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Most nailers have a two position setting on the trigger to allow for single fire or bump fire. If set on bump fire, the gun will work better when you bump fire the gun instead of placing the gun on the work then depress trigger. Bump fire works best when safety spring has good tension. Easy test. Make sure that the safety spring is in place (with air hose removed, contact foot should spring back quickly when pushed against work). With air connected, hold trigger and quickly bounce the gun against the work. If the gun does not fire when you bump, the trigger is most likely set to single fire. With trigger set to single fire, you must place the gun against the work, then depress trigger. If the gun shoots two nails while set to single fire, most likely worn trigger or worn out trigger valve. These parts are not expensive and are easy to replace. Good luck
The link below is where you can download the owners manual. The link is on that page near the top right hand side under the area marked downloads. Page 5 will show you were the switch is located that switches the tool from sequential fire to bump fire.
Orings /other parts tend to stick when nailer is new. Dewalt uses some vinyl orings that have been causing premature failure. Be sure to add a few drops of oil when used. Too much oil is not good. Wrong oil will cause orings to swell and cause problems such as yours. Your nailer's firing valve can be reset by rapping the nailer against rubber surface such as a thick rugger mat or coiled rubber air hose. Remove airline and nails, being carefull not to damage the head, rap had against rubber mat and retest gun. If it did not reset rap against nose of gun and test. If no joy, you will most likely need to remove head and manually move cylinder up/down and /or check vinyl orings for failure. Before you try to reset the gun, make sure that the safety is pushing the firing pin all the way in. Air removed, look under the trigger as you push down on safey, if it does go all the way in try bump-firing the gun (for test have nails removed). Hold in trigger and quicky /firmly strike gun against rubber pad. Good luck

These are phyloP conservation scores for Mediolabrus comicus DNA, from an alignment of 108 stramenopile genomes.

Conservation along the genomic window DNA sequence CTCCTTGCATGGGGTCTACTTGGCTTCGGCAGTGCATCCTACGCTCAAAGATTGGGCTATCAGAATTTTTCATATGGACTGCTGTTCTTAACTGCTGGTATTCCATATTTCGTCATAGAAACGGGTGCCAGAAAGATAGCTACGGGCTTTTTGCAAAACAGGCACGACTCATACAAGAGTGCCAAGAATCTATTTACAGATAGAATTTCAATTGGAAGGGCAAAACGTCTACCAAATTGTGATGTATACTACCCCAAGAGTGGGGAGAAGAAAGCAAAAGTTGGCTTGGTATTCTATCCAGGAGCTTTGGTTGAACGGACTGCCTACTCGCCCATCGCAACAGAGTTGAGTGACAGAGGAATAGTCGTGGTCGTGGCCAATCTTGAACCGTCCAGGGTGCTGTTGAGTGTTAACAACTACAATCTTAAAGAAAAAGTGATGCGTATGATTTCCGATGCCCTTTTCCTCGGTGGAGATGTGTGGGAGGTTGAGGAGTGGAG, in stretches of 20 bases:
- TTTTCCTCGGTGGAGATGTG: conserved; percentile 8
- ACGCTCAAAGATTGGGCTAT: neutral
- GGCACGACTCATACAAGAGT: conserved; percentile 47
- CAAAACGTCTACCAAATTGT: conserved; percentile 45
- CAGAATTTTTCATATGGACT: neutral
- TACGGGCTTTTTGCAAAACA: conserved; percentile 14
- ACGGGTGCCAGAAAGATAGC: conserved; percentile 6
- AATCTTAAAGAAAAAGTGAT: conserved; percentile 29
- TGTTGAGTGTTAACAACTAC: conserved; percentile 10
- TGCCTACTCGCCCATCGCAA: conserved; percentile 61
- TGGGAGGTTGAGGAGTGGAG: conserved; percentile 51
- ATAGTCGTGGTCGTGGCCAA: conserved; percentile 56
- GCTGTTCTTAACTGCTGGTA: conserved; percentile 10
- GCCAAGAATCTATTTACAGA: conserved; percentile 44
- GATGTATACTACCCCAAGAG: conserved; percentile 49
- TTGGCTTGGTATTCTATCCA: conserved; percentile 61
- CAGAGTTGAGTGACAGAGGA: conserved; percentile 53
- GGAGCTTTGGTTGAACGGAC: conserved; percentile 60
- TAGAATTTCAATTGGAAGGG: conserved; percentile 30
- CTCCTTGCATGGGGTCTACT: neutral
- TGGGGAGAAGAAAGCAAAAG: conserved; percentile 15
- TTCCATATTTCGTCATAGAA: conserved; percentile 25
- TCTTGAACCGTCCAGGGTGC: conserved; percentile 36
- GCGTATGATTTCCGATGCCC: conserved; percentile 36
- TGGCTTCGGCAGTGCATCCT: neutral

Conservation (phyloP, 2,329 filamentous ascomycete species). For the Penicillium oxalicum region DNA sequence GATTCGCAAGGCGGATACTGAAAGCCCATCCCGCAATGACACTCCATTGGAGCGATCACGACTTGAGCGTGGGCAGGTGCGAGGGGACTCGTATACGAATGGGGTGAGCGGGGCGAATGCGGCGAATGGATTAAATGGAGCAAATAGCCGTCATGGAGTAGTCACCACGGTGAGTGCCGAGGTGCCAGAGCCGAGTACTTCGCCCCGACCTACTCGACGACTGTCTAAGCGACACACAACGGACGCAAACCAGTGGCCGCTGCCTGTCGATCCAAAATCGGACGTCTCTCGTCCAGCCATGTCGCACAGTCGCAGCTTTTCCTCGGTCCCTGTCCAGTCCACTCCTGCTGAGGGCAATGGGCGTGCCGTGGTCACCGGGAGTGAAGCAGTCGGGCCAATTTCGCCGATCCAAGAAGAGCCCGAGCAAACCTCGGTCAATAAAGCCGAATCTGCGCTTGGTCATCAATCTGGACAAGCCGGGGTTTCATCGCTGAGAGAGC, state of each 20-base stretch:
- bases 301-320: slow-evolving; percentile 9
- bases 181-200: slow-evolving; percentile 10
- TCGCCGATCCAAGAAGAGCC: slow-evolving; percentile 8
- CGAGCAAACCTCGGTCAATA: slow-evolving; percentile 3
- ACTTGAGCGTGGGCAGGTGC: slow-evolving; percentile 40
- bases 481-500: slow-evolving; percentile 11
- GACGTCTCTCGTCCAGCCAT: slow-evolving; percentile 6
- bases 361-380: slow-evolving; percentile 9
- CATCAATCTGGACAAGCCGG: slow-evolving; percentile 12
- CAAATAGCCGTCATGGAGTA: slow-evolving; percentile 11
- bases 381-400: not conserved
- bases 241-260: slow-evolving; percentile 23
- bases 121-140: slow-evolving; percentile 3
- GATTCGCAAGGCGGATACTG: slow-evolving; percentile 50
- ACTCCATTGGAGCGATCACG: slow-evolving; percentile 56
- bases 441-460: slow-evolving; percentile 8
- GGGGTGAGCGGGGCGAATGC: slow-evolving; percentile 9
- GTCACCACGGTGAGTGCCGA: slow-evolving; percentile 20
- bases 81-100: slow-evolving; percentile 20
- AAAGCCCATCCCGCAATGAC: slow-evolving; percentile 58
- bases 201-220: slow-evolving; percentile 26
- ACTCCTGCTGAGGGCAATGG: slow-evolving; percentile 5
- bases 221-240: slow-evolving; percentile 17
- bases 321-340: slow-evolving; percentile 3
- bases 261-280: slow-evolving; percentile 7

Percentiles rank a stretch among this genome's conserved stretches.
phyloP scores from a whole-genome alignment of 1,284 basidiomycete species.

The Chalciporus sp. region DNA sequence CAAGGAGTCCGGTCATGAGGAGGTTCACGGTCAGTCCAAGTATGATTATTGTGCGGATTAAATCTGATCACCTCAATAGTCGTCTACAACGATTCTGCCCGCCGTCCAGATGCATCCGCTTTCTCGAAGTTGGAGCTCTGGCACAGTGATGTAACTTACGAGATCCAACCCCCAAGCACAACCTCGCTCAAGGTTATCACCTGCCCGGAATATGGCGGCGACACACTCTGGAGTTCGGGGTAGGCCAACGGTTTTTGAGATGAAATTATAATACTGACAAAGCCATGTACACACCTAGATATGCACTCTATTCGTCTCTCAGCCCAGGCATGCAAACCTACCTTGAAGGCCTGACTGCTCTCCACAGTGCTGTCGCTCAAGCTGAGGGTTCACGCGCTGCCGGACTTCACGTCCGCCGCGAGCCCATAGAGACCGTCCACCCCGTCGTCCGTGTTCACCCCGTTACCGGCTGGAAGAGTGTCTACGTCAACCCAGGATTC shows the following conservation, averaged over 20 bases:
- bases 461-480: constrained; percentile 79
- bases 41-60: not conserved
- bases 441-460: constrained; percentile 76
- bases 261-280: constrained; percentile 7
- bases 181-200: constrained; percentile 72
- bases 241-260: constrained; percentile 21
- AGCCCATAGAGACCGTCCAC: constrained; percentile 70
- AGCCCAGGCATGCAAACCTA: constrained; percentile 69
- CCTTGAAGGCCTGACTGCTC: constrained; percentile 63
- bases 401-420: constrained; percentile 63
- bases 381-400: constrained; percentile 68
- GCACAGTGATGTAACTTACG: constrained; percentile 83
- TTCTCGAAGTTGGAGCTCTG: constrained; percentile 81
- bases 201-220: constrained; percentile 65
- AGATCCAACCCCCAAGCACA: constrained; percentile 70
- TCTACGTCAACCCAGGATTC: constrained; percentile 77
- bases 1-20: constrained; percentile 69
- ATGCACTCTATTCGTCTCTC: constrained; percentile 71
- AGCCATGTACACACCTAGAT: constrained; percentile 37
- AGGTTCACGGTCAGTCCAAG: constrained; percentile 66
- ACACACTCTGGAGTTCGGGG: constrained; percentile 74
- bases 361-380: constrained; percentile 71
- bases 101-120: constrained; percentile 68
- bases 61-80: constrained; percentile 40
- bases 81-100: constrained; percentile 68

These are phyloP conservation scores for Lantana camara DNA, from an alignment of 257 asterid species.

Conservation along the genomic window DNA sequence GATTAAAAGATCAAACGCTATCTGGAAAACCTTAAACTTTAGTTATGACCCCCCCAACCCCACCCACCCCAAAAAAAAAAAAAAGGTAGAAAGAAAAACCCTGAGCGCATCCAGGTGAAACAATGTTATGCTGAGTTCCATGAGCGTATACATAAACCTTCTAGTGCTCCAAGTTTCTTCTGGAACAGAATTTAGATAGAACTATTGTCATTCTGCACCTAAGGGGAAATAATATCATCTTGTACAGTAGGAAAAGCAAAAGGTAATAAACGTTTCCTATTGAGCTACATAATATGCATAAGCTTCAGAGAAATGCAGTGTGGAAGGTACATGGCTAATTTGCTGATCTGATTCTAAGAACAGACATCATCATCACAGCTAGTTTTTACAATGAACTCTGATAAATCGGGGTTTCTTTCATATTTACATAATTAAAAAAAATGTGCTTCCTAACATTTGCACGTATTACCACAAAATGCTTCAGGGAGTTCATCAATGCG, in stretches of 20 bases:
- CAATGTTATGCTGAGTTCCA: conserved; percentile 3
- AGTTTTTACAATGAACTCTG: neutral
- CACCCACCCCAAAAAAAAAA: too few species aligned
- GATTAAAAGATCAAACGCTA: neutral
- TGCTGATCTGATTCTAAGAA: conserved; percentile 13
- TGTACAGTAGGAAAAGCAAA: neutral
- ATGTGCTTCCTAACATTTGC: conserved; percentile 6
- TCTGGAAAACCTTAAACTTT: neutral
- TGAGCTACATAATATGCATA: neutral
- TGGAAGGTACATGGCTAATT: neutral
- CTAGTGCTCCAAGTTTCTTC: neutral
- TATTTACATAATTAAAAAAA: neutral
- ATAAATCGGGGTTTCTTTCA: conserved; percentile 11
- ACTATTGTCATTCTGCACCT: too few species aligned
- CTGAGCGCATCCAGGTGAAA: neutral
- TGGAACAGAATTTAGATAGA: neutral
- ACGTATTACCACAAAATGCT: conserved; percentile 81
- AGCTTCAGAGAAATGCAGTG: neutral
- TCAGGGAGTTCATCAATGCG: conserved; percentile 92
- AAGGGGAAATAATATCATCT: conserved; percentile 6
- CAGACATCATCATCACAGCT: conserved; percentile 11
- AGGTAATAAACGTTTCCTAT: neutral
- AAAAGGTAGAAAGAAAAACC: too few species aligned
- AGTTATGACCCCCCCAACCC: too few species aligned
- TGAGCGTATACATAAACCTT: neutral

I hope this doesn't offend you. What I'm suggesting is that you may not be using your nail gun correctly. Some people keep the trigger pulled and bounce the gun onto the wood. This technique works okay, but placement accuracy of the nail suffers. The other technique is to place the gun on the wood and pull the trigger USING TWO HANDS! This is the technique suggested by the manufacturer. The problem with this technique is that if you apply insufficient pressure to the gun (USING ONE HAND) the safety is not engage so you don't shoot a nail. What usually happens - I just witnessed this a couple of weeks ago - is that not enough pressure is applied while pulling the trigger so you push harder and end up bumping the gun which shoots a nail - because you have the trigger pulled, but the nail shot was a surprise so it causes another bump (and is more apt to bounce because you're using just one hand). Because it is a machine and can operate faster than your reflexes - it shoots another nail. This happens before you can lift it off of the wood, or remove your finger from the trigger. That's the reason I keep the trigger pulled and bounce it. I know that after the bounce I've set a nail, and can remove my finger from the trigger. When I need to accurately set a nail I always use two hands, press hard and pull the trigger, and release quickly. Only pull the trigger when you know you're about to set a nail, and are poised above the workpiece.
Professional-grade varieties are automatic, and fire a nail directly upon pulling the trigger. A semi-automatic nail gun is more appropriate for beginners, since it requires a two step process: pull the trigger and then tap the barrel against the wood. This safety feature protects the user from accidentally firing a nail gun and injuring himself or others.